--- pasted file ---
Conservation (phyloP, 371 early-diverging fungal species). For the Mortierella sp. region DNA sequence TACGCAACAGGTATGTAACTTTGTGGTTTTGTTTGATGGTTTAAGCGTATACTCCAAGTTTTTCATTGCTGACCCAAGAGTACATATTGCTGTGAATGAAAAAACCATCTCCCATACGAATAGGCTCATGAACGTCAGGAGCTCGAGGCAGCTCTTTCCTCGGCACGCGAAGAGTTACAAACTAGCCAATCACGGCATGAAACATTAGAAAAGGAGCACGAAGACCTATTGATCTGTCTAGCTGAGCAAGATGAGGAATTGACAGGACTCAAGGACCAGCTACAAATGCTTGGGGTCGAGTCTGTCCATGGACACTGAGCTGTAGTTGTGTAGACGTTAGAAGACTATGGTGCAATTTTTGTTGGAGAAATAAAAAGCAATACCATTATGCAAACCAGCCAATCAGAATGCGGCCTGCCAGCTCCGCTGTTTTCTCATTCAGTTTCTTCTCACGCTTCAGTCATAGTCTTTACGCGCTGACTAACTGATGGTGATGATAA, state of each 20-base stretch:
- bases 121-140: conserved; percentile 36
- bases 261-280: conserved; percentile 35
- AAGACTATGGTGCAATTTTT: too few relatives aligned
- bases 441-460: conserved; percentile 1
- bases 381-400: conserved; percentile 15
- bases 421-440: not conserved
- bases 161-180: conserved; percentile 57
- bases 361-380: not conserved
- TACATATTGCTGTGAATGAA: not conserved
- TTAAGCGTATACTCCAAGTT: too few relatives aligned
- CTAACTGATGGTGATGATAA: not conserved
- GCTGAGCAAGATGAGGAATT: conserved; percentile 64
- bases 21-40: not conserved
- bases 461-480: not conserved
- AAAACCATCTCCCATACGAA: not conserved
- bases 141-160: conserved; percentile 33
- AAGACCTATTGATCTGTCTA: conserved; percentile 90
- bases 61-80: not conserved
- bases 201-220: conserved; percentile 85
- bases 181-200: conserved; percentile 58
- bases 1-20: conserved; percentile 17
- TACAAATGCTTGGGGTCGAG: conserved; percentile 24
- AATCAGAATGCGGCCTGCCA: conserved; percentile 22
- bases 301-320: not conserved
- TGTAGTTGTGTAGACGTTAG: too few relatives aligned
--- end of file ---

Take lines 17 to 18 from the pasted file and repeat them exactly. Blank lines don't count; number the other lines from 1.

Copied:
- bases 141-160: conserved; percentile 33
- AAGACCTATTGATCTGTCTA: conserved; percentile 90